Negative Sub Traction

A Time Warner Cable
executive’s prediction his company
could lose video, voice and
data subscribers in the third
quarter did more than dent
TWC’s stock.

It also sent analysts back to
their spreadsheets to refigure
their estimates for the country’s
largest MSO, Comcast.

TWC chief financial officer
Rob Marcus said at the Bank of
America Merrill Lynch Media,
Communications & Entertainment
conference on Sept. 15 that
the weak economy continues to
weigh on subscriber growth. Basic-
video losses were outpacing
the losses of the same period last
year, he said.

High unemployment, high
home-vacancy rates and anemic
new housing formation could
send primary service units (PSUs)
— a combination of video, voice
and data customers — into negative
territory in the period, he


“Video in particular has been
challenged,” Marcus said. “Video
net losses are pacing ahead
of where they were in last year’s
Q3, voice growth is slower than
it was last year and HSD [highspeed
data], while the strongest
performer, is still lower than last
year. The net-net of all of that is
that we may actually see a PSU
loss for Q3.”

Time Warner Cable’s stock
closed Sept. 15 down nearly 5%
($2.47), to $52.43.

Other publicly traded cable
companies weren’t troubled that
day. Comcast was up 25 cents, to
$18.04; Cablevision Systems fell
10 cents, to $27.10; Mediacom
Communications lost 5 cents, to
$6.49; and Charter Communications,
newly returned to NASDAQ,
dipped 75 cents, to $34.75.

The next day, though, two analysts
revised subscriber loss
estimates for Comcast. Pivotal
Research principal and media
and communications analyst Jeff
Wlodarczak said he expects Comcast
to gain about 150,000 PSUs
(not including digital customers)
in the third quarter, less than half
the consensus estimate of a gain
of 300,000 to 400,000 PSUs. He
forecast slightly negative PSU activity
for Time Warner Cable.

Wlodarczak wrote in a research
note that Time Warner Cable “historically
has often
been a good
proxy for Comcast

Collins Stewart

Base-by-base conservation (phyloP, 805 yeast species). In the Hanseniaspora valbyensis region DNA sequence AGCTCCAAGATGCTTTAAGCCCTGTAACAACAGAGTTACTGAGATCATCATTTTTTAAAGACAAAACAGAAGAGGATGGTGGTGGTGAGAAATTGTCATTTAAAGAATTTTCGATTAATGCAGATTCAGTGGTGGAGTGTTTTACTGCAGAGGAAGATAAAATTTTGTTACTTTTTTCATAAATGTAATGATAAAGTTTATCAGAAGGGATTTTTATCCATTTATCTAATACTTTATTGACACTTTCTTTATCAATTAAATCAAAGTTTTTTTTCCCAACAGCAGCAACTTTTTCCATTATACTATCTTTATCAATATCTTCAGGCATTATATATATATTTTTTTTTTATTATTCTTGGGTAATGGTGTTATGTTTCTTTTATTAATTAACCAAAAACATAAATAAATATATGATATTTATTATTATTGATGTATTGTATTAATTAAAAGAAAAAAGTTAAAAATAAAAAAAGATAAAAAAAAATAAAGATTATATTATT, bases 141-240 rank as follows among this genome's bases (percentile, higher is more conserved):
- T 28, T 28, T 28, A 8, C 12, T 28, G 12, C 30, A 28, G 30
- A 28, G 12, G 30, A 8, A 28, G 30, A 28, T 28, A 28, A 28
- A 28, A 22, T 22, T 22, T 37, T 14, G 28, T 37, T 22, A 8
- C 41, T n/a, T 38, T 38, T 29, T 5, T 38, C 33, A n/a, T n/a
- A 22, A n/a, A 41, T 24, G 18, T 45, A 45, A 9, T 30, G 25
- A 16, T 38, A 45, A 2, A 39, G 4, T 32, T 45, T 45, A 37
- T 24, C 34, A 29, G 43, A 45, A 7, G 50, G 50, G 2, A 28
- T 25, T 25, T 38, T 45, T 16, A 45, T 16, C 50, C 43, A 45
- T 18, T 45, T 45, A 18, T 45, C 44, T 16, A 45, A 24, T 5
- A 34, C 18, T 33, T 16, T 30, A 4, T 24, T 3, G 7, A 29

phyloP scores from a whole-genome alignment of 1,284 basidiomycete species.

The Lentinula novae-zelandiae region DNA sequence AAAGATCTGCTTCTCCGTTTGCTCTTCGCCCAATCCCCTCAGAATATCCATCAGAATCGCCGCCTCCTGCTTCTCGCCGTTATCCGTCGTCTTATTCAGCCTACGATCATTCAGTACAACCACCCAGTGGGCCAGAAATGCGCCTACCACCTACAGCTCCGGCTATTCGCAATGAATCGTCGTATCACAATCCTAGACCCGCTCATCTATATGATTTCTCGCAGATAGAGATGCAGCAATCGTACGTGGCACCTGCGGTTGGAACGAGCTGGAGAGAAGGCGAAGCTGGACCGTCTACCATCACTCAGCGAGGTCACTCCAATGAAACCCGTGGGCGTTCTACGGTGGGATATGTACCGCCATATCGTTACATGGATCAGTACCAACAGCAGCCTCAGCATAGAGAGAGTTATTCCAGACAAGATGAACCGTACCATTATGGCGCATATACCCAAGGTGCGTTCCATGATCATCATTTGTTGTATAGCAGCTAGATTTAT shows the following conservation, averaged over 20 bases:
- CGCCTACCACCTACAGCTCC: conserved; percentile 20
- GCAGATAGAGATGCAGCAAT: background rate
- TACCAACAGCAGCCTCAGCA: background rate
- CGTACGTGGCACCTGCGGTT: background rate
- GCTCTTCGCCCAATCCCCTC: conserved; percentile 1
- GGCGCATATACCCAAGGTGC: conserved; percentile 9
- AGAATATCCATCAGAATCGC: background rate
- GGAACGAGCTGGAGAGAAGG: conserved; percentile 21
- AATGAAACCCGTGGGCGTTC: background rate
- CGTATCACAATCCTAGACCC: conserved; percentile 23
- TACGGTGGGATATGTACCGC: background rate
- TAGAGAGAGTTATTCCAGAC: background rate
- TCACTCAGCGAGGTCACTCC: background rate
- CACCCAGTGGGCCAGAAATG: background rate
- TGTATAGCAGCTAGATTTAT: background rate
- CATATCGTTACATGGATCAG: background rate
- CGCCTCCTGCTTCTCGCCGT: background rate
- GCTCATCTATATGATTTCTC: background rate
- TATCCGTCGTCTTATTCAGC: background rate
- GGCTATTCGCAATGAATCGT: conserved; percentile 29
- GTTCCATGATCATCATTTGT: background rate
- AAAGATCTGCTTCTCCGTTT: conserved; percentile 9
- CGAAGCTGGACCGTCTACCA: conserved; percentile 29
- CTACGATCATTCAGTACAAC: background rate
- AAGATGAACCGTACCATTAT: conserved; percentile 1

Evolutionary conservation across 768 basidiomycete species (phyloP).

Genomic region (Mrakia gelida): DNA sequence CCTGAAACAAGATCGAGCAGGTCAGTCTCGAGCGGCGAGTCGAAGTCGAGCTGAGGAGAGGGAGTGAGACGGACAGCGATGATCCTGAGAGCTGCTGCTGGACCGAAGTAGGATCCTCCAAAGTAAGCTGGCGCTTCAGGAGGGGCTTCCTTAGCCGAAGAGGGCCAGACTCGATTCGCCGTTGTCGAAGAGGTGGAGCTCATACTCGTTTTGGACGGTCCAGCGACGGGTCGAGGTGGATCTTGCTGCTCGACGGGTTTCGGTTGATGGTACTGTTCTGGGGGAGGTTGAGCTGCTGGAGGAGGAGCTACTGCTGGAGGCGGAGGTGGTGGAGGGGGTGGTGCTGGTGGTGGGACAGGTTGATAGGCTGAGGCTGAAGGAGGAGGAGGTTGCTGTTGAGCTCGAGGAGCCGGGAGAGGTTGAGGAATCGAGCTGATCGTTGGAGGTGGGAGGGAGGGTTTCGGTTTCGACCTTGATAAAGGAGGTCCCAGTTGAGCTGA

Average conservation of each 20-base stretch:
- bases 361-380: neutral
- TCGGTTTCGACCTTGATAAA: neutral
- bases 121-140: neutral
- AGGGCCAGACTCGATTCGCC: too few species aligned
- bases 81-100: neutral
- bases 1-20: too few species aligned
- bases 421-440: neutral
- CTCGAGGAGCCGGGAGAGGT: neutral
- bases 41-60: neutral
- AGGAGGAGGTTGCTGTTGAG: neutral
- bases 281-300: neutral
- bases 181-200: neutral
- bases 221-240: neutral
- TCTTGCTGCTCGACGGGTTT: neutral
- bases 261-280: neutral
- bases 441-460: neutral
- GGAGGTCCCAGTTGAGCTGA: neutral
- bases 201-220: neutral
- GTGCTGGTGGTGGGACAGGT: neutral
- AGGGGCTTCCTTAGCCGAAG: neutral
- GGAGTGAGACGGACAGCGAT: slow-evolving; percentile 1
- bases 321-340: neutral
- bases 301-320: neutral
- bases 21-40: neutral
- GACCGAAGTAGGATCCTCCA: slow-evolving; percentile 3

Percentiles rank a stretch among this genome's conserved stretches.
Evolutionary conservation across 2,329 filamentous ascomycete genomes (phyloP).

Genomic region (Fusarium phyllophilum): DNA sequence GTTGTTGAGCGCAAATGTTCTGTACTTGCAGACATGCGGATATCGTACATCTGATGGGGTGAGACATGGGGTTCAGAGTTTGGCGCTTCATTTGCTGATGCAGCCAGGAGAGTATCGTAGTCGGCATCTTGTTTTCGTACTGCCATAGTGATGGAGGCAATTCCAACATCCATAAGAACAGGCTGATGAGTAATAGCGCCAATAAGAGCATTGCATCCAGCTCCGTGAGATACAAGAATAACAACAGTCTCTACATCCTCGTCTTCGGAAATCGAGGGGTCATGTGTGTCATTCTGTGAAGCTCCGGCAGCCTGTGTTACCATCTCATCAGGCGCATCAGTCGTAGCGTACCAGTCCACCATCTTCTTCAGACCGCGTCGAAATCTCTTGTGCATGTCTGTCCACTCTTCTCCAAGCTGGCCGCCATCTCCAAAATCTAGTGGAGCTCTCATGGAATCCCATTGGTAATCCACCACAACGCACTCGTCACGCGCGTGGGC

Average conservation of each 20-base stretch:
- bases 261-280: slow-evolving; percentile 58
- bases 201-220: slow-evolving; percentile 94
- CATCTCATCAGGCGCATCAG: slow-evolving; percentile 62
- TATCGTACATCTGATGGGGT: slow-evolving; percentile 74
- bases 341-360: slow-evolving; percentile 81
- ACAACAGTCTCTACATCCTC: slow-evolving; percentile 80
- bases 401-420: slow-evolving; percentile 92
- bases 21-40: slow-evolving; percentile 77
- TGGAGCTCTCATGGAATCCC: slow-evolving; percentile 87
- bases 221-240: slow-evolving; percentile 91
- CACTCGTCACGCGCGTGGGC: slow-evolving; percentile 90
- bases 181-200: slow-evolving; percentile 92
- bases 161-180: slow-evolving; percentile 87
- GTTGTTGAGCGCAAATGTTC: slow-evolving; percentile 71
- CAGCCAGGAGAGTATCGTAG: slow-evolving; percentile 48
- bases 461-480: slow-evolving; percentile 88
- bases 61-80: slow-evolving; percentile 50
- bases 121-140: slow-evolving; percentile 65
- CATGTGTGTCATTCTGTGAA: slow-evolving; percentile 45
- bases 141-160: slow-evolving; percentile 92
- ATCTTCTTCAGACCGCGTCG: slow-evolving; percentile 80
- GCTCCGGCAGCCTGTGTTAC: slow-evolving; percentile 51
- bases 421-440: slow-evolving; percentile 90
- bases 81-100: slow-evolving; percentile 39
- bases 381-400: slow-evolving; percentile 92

media analyst
Tom Eagan said
he now believes
Comcast will lose
about 177,000 basic
customers in
the quarter (versus
his previous
estimate of a loss
of 157,000 basics).

Eagan also said
he believes Time
Warner Cable
will lose 129,000
basic customers
in the period (instead
of 75,000)
and believes
PSU growth will
be flat.

Both analysts expected a rebound
in PSUs in the seasonally
stronger fourth quarter.

Marcus did not estimate how
big a video loss Time Warner Cable
is anticipating. TWC lost about
84,000 video customers in the
third quarter of 2009. PSUs in the
year-ago period rose by 109,000,
according to company financial

Financially, Marcus said, Time
Warner Cable should outperform,
with operating income before depreciation
and amortization (OIBDA),
less capital expenditures,
growing about 20% this year.

He was optimistic regarding
commercial-services growth,
seeing revenue in that segment
rising more than 20% in 2010.

Despite efforts by incumbent
phone companies to cut pricing
as much as 40% to counter Time
Warner Cable’s commercial offerings,
Marcus said he felt comfortable
with the cable company’s

Time Warner Cable launched
its first segmented bundle product
— a high-end premium
package for its biggest-spending
customers — complete with a
“white-glove customer-service offering”
in Charlotte, N.C., recently,
Marcus also said. It’s expected to
be the fi rst of several segmented
packages rolled out this year.

Marcus also indirectly addressed
speculation that Time
Warner Cable is on the acquisition
hunt: a Reuters report earlier
this week claimed Time Warner
Cable was in early talks with Cox
Communications regarding system
swaps and possibly a broader


Marcus did not directly respond
to the Cox speculation — and he
wasn’t directly asked — but said
that right now no deals are on
the horizon. “But we look at almost
everything,” he said.

Comcast chief financial officer
Mike Angelakis, who spoke at
the Bank of America conference
earlier on Sept. 15, did not make
subscriber predictions. Instead,
he said Comcast saw big opportunities
in commercial services.
He called it a potential $20 billion
to $30 billion market. Comcast
has been concentrating on
small-business customers (with
20 employees or less), a market
expected to generate about $1.2
billion in revenue this year.